Net TAM

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2020: Collaborative Creation into the Future



In 2014, when SLOW LABEL was known as a craftsmanship brand, it established an NPO, and launched the Yokohama Paratriennale (below, Paratriennale) with Yokohama City's Cultural and Tourism Bureau and Health and Social Welfare Bureau. Part of the reason for its formation was our desire to break free from a dilemma of craftsmanship: only craftspeople are able to participate in it. There are many other people with exciting, unique perspectives and extraordinary abilities that, using the power of contemporary art, could contribute to society in a broader sense. Under the banner of "co-creation," their rare abilities could be used in developing towns and communities. We plan to hold the Paratriennale three times by 2020, the year of the Tokyo Olympic and Paralympic Games. For the Paratriennale, outstandingly talented people with disabilities and artists work together to produce new artistic expressions, and mutually complementary citizens and companies are cultivated, eliminating the many barriers that surround us. By 2021 we hope to do away with word "disabled."

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Yokohama Paratriennale 2014 Venue

A new Paratriennale challenge for us is the performing arts. At the opening ceremony for the 2012 London Paralympics, I was impressed by a performance in which dancers with a variety of physical characteristics broke down existing notions regarding disabilities, and wanted to do something similar in Japan. First, I began reaching out to facilities for people with disabilities in Yokohama City. I was surprised by just how many people there are who enjoy moving their body to express themselves. However, working against this response, a workshop at Zou-no-Hana Terrace for those with and without disabilities presented more difficulties than were anticipated for the former's participation. There was the issue of accessibility. For example, participants who could not come alone were at the mercy of their family or helper's plans. Or, worries about causing troubles for others on the day of the event in the case of illness also acted as a barrier, making people hesitate to apply. I again realized just how different Japan is from Great Britain, where, already having a substantial population of artists, the Cultural Olympiad led to an increase in opportunities for people who engage in inclusive activities.

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Keisuke Kanai's Workshop

Two years later, aiming to improve accessibility we launched the "SLOW MOVEMENT" project, and worked to cultivate supporting human resources and to develop techniques for performances. We tried to anticipate things that could happen in the creation process when people from a variety of backgrounds participate, and acquire the ability to avoid them. Due to us having created teams, changed the theme and environment slightly each time, and steadily but surely acquired skills, more people with disabilities applied to participate than without, and we were able to try out highly difficult forms of expression. Furthermore, various municipalities and public cultural facilities began to take an interest in the project's activities, creating horizontal connections for sharing issues and know-how.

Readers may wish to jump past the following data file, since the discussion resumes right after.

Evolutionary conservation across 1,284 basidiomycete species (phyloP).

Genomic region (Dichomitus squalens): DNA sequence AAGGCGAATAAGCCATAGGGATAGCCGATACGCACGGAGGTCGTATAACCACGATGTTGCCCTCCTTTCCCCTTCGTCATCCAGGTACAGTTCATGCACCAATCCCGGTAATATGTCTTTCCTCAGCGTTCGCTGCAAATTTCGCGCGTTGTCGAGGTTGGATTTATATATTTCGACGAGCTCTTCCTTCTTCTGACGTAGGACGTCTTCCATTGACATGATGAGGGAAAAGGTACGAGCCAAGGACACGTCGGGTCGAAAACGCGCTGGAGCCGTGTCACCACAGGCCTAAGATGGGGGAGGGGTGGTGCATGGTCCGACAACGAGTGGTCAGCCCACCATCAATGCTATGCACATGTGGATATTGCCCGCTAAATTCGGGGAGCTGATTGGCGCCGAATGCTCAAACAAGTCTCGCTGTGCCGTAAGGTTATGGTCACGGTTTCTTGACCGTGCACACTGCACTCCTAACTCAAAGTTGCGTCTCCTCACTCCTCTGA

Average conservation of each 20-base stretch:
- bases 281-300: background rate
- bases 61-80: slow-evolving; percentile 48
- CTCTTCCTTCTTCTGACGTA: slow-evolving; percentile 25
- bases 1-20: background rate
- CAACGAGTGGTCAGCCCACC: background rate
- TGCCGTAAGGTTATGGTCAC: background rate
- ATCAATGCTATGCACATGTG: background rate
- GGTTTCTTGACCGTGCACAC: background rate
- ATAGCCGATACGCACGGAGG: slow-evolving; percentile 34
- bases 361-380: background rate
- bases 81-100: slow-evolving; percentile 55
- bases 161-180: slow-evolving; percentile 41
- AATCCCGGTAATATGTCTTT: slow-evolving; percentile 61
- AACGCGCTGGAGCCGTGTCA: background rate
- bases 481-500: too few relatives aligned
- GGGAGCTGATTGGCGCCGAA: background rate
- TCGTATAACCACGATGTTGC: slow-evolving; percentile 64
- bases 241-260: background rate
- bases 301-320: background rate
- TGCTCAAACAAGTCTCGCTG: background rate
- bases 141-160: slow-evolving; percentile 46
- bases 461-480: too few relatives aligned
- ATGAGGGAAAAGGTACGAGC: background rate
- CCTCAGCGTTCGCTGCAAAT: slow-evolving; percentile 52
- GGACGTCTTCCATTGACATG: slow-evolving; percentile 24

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SLOW MOVEMENT: The Eternal Symphony, 2nd movement
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SLOW MOVEMENT: Wonder of View

In December 2016, we were able to acquire a new hub for our activities, the Shin-toyosu Brillia Running Stadium. Here, aerial-training equipment also used in London was installed, and the project advanced from workshops that improve expressive abilities to training that heightens each individual's mental and physical performance. A program has begun to be developed in cooperation with physical therapists and personal trainers. It is not limited to dancers who aim to be professionals but is also meant to help promote the health of people with disabilities, who have few opportunities to train body and mind on a regular basis. Individuals from the field of medicine have expressed high hopes for it.

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Shin-toyosu Brillia Running Stadium
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Shin-toyosu Brillia Running Stadium

There are both negative and positive opinions regarding holding the Olympic and Paralympic Games, which involves massive investments. However, everything I have written here has become a reality due to the boost provided by the 2020 Tokyo Games. If one is concerned about society in 2021 and later, one should take action. Disabilities are not in the individual but the society. If human resources are cultivated that can make various community activities and situations more inclusive, then a diverse set of people can participate more in society. To break out of Japanese society's current feeling of stagnation, the power of people with diverse ways of living and values is necessary.

May 25th, 2017


Plans

Yokohama Paratriennale
sense of oneness

  • First Part: Creation
    May 27th (Saturday) to September 30th, 2017
    Various locations in Yokohama City and Japan and Southeast Asian countries
  • Second Part: Presentation
    October 7th (Saturday) to 9th (Monday/Holiday)
    Zou-no-Hana Terrace (Zou-no-Hana Park)
  • Third Part: Exhibit Documenting Part 2
    November to late December, 2017
    Various Locations in Yokohama City

Official Website: http://www.paratriennale.net/en/

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